Copying the Constitution, the Treaty of Lisbon contains many other elements aiming at the further democratisation of the functioning of the Union. It defines, for the first time, the democratic foundations of the Union, which are based on three principles: those of democratic equality, representative democracy and participatory democracy [see section 9.5]. It gives the national parliaments greater scope to participate alongside the European institutions in the work of the Union, clearly setting out their rights to information, to mechanisms for evaluating policy in the field of freedom, security and justice, to procedures for reforming the treaties and, most importantly, to monitor that the Union only acts where its action is more effective than an action undertaken at the national level (subsidiarity) [see sections 3.2 and 9.5]. It invites citizens to participate in the policies of the Union thanks to the citizens' initiative, whereby one million citizens, from a number of member countries, are able to ask the Commission to present a proposal in any of the EU's areas of responsibility (Articles 10 and 11 TEU = Articles I-46 and I-47, Constitution) [see section 9.5]. It emphasises the voluntary nature of the integration process [see section 1.1.2], by explicitly recognising the possibility for a Member State to withdraw from the Union (Article 50 TEU = Article I-60, Constitution).
The reforms of the European institutions brought about by the Treaty of Lisbon are also practically the same as the ones that was proposing the Constitution. In parallel with its strengthened role, the composition of the European Parliament is also adapted to the new circumstances of the enlarged Union. The number of MEPs is capped at 751 (750 plus the president of the Parliament) and Seats will be distributed among countries according to “degressive proportionality”, i.e. MEPs from more populous countries will each represent more people than those from smaller countries (Article 14 TEU = Article I-20, Constitution) [see section 4.1.3]. The Parliament swears in the President of the Commission on the proposal of the European Council, "taking the European Parliament elections into account", thus lending the President of the Commission greater democratic legitimacy, since he or she should belong to the political group, which carried the European elections(Article 17 (7) TEU = Article I-27, Constitution). The European Council is now headed by a permanent president, elected by the European Council for two and a half years (Article 15 TEU = Article I-22, Constitution) [see section 4.1.1]. The European Commission has a new role to play in external relations, since its vice-president, responsible for external relations is the EU high representative for foreign and security policy and chairs the ''foreign affairs Council'' (Article 18 TEU = Article I-28, Constitution) [see section 4.1.2].
The standard system of voting in the Council of Ministers is now ''qualified majority voting'', which, from 2014, will be based on the double majority of States and population. Decisions in the Council of Ministers will need the support of 55% of Member States representing a minimum of 65% of the EU's population, thus facilitating decision-making in the enlarged Union (Article 238 TFEU = Article I-25, Constitution) [see sections 4.1.4 and 4.3]. Following the path of the Constitutional Treaty; the Treaty of Lisbon extends the ordinary legislative procedure to practically all the field of justice and home affairs (JHA), renamed ''area of freedom, security and justice'' (AFSJ), thus abolishing the so-called third pillar of the Union [see section 8.1].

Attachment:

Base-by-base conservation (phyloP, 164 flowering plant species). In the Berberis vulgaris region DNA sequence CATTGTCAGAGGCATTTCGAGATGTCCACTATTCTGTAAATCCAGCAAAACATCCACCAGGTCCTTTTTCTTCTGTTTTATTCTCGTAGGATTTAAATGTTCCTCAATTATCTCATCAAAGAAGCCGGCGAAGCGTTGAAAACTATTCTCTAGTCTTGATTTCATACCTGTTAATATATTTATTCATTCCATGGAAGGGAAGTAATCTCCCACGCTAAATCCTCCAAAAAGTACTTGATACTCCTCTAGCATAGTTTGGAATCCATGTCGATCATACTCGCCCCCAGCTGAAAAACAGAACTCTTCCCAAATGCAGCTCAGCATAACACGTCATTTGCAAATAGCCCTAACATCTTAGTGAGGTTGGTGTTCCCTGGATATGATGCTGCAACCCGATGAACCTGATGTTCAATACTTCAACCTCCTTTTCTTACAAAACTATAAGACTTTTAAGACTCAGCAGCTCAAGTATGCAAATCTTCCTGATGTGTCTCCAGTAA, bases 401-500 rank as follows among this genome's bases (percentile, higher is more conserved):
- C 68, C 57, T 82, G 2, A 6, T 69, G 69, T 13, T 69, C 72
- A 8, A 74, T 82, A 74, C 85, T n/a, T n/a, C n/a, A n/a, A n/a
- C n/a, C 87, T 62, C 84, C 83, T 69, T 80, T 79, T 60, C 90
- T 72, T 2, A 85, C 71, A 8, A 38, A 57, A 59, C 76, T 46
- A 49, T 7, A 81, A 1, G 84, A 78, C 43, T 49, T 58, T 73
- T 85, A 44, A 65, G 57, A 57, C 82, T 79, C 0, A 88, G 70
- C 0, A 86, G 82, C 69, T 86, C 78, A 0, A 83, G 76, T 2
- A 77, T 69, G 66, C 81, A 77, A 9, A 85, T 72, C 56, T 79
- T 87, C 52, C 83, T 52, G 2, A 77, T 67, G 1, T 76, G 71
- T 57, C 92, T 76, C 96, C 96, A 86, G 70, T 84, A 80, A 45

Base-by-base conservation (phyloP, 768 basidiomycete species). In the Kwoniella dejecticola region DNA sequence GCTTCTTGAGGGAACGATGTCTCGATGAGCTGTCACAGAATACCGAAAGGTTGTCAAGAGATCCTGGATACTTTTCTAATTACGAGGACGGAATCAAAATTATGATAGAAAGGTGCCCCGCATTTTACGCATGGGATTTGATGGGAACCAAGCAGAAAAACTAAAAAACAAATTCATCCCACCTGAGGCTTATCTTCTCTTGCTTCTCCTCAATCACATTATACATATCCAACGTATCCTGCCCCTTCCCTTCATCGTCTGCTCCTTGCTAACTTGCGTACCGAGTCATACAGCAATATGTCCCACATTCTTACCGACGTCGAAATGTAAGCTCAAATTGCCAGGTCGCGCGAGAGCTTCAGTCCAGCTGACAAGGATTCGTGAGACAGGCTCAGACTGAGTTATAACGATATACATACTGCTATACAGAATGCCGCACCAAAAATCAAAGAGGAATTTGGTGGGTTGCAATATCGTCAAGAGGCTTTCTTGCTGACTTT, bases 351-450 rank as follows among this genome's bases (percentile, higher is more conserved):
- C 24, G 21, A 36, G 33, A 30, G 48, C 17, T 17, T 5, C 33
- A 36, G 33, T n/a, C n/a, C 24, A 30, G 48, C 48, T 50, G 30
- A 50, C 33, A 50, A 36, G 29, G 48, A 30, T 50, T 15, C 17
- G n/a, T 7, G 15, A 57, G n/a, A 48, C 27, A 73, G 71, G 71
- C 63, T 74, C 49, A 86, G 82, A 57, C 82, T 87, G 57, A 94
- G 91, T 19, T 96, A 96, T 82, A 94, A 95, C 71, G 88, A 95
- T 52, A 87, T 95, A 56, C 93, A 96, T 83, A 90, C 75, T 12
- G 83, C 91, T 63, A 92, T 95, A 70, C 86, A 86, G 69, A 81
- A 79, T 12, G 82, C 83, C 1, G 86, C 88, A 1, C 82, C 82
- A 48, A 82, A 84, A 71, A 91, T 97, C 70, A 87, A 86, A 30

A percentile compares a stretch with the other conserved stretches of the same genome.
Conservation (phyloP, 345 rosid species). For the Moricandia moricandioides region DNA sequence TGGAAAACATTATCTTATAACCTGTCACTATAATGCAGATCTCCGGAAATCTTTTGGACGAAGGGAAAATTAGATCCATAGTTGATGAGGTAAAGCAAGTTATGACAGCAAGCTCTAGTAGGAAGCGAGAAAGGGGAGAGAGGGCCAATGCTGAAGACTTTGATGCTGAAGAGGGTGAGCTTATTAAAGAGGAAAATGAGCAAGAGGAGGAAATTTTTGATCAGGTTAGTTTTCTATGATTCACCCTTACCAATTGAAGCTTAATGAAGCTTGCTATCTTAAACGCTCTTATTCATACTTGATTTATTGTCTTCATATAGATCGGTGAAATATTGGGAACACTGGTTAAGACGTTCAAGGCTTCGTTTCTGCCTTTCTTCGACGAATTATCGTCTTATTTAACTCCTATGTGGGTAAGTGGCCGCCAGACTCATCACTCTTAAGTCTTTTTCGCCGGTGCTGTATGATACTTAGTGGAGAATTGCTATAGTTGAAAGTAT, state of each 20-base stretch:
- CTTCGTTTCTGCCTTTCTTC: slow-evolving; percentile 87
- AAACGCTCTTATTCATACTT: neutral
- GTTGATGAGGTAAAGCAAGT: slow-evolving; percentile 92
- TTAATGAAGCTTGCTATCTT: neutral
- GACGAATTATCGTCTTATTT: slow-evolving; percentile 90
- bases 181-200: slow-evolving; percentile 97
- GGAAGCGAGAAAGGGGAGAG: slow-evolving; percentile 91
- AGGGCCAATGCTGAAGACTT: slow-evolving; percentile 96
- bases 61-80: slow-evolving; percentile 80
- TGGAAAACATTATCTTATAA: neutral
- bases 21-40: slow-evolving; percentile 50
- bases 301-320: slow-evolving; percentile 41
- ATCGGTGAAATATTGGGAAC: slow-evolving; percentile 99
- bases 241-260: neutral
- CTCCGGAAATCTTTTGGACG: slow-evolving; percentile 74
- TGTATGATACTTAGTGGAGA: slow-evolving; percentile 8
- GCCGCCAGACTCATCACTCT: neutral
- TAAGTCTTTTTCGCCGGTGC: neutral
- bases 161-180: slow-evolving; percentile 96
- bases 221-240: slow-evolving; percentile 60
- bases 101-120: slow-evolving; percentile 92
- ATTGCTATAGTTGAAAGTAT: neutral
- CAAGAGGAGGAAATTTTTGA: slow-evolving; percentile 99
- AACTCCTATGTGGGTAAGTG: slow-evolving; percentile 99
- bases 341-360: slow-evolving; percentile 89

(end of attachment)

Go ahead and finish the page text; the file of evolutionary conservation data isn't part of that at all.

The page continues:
Like the draft Constitution, the Treaty of Lisbon does not extend qualified majority voting to the common foreign and security policy (CFSP). Unanimity will continue to be the rule for decision-making on CFSP matters, thus preventing this policy from becoming really common and effective (article 24 TEU) [see section 8.2.1]. Nevertheless, the fact that the new High Representative for Foreign Affairs and Security Policy is Vice-President of the Commission will help the EU work more effectively and consistently on the world scene. The High Representative - assisted by a new European external action service, composed of officials from the Council, Commission and national diplomatic services - should give the EU a clearer voice in relations with partner countries and organisations worldwide, connecting different strands of EU external policy, such as diplomacy, security, trade, aid to development, humanitarian aid and international negotiations [see section 4.1.2]. In addition, the Treaty of Lisbon (like the draft Constitutional Treaty) strengthens the Common Security and Defence Policy (CSDP), increasing the so-called Petersberg tasks by joint disarmament operations, humanitarian and rescue tasks, conflict prevention and peace-keeping tasks (Article 43 TEU). In addition, the new treaty allows Member States whose military capabilities fulfil higher criteria and which have made more binding commitments to one another in this area to establish permanent structured cooperation within the Union framework (Article 42 TEU = Articles I-41.6 and III-312, Constitution) [see section 8.2.3].
The treaty of Lisbon was initially rejected by the Irish electorate in a referendum held on 12 June 2008, a verdict reversed by a second referendum held on 2 October 2009, the Irish experience proving once again the inaptitude of referendums for the ratification of treaties [see sections 1.5.3 and 9.5]. Thus the treaty of Lisbon entered into force a year later than planned, on 1 December 2009.
Europedia presents the numbering of the Articles of the new treaties adopted in Lisbon. It refers to the Articles of the treaty on the European Union (TEU) and of the Treaty on the functioning of the EU (TFEU), juxtaposing the numbers of the Articles of the latter with those of the treaty establishing the European Community (TEC), which it replaced. The student of European integration may thus evaluate the progress achieved by the treaty of Lisbon, in comparison with the treaty of Nice, on the various common policies of the EU.